Julia’s Star

Julia’s Star is an unknown object in the binary star system of Spica, in the constellation of Virgo. Its nature is still unclear, but there is a consensus that it exists in a Lagrange Point between the Primary and Secondary stars of the system. The object is popular known as Julia’s Star due to the amateur astronomer that discovered it, despite no clear evidence as to it being a star.

Naming History

During the 2020 supernova event in the Pegasus constellation, a Polish amateur astronomer named Julia decided to point out her telescope in the opposite direction[1], and set sight on Virgo. She noticed an increase of brightness on Spica, and was the first observer to report it to the Transient Name Server of the IAU. Several observatories detected the object as well, but weren’t unable to determine its nature, which garnered media attention, granting popularity to the Polish amateur astronomer. Because of that, the name “Julia’s Star” became popularized.

However, the International Astronomical Union refers officially to the object as Vir 97.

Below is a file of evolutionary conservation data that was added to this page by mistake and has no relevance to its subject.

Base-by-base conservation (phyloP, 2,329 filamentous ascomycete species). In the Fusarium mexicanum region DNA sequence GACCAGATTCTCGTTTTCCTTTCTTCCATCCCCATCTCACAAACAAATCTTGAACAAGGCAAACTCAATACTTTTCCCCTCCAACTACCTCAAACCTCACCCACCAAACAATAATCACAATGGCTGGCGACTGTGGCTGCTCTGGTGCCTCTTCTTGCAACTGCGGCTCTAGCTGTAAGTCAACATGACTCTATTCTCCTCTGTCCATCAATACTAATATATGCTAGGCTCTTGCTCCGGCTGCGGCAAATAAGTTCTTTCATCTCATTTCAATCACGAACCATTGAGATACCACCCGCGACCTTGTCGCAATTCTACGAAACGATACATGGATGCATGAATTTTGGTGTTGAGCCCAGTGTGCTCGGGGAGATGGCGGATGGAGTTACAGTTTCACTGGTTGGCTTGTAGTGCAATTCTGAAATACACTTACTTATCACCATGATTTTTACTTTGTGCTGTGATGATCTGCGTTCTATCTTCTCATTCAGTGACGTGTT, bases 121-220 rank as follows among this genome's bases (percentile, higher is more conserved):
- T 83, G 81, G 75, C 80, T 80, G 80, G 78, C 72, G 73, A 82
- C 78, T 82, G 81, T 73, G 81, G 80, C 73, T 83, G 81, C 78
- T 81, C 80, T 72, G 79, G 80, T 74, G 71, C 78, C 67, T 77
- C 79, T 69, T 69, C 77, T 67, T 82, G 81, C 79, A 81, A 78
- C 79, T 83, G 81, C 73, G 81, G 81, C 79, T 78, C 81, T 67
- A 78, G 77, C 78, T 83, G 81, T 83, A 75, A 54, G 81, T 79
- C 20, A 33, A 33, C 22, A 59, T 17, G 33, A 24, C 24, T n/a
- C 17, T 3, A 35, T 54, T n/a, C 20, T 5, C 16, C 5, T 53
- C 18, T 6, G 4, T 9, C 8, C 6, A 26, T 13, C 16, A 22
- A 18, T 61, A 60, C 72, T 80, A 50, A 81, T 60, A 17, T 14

Observation

Julia’s Star is part of the Spica system, which is 2.06 degrees from the ecliptic. Given the proximity of the primary and secondary stars of the system, distinguishing the different objects is very hard to achieve with a surface based telescope. Before July of 2020, no registries of the object were ever made.

Physical Properties

Despite its name, Julia’s Star doesn’t appear to be a star. The object does not seem to exert gravitational influence in the binary system of Spica, and despite them forming a rotating ellipsoidal variable, it maintains a perfectly circular shape. It has a radius of 5.60 ±0.53 R☉ which makes it partially eclipsed by the system every two days. It emits intense blue light, above class O in the Harvard spectral classification. However, during partial occultation, its chromaticity shifts to yellowish white, without any observable changes in its radii. The most puzzling property of the object, however, is that it’s totally invisible in the infrared spectrum, despite being visible in all other spectra.

Astronomical Hypotheses

This section is empty. You can help by adding to it. (October 2020)